Category Archives: Allegheny Cemetery

The Allegheny Cemetery is Pittsburgh’s greatest romantic landscape, filled with works by some of America’s most prominent sculptors and architects.

Circular Plots in Allegheny Cemetery

Almost all the walls and fences that used to surround family plots in Allegheny Cemetery have been taken down, but there is an important exception to the rule. In one section of the cemetery are several circular plots where the low stone walls are maintained. Most of them have a central monument with individual graves orbiting it around the edge of the circle; one or two have no central monuments.

The Head plot (above) and the Fitzsimons-Morrison plot (below) are two good examples of the style.


R. R. Frisbee Mausoleum, Allegheny Cemetery

An antebellum burial vault, built in 1858 in a restrained classical style. It looks wonderfully ancient and mysterious when you happen on it back in this woodsy section of the cemetery.

Hax-McCullough Monument, Allegheny Cemetery

A row of Haxes and McCulloughs rests in front of this angel under identical slabs. C. C. Hax died in 1927, and this monument was put up in 1928 (according to the cemetery’s Web site). The Haxes made their money in leather goods and the McCulloughs in electric equipment, so this was what you would call a mixed marriage.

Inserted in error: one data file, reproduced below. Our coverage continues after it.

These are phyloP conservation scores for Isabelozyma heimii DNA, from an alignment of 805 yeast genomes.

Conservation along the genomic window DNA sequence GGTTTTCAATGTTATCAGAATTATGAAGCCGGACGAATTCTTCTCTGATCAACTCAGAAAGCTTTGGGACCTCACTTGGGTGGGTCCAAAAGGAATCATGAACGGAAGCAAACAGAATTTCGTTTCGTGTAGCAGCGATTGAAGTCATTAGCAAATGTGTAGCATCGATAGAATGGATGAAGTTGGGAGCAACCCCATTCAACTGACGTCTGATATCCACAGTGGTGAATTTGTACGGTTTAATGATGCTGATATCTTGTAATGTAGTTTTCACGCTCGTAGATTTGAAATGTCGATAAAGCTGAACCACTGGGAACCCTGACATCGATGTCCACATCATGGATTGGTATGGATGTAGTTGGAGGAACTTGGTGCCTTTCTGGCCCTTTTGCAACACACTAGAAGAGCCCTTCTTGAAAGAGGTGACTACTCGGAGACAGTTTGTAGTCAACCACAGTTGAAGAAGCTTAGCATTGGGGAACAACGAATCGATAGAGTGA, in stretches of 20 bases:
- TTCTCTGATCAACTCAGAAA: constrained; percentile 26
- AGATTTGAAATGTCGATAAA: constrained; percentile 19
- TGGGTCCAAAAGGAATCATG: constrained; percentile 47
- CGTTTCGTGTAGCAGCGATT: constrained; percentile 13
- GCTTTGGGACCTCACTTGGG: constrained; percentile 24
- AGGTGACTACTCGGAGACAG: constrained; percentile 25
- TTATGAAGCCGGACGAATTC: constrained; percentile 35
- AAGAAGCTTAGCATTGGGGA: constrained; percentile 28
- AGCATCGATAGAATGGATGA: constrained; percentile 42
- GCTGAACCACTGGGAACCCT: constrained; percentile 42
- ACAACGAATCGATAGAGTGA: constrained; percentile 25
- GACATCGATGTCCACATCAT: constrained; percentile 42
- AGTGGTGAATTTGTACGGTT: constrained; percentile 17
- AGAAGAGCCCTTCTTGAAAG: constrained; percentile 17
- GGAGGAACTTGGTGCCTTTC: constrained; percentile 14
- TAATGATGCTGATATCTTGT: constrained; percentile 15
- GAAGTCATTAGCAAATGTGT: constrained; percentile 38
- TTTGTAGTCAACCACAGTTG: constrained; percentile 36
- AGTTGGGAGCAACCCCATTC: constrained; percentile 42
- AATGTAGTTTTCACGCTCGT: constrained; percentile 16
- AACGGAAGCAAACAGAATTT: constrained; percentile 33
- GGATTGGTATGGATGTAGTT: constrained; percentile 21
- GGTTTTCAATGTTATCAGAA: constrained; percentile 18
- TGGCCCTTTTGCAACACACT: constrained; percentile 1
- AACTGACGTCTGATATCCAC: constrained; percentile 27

Robb Monument, Allegheny Cemetery

With bonus deer. This exceptionally grand monument is in the most romantic interpretation of the Gothic style. Although C. W. Robb lived until 1892, from the style Father Pitt is almost certain that this was put up when his wife Caroline Amelia died in 1869. C. W. married again; his second wife was nearly thirty years younger than he was, and lived until 1936. She shares a small headstone nearby with their daughter, who also died in 1936.

For some reason, Father Pitt suspects that C. W. Robb may have been an organist.

Wallingford-Davison Family Plot, Allegheny Cemetery

A family plot with a romantic Gothic marble monument, now illegible but still grand in its way. It was once surrounded by an iron fence, but like almost all such fences it has been removed to make life easier for groundskeepers.

We can see where the iron fence once fitted into the stone gateposts.

Note the rusty remnants of an iron gate.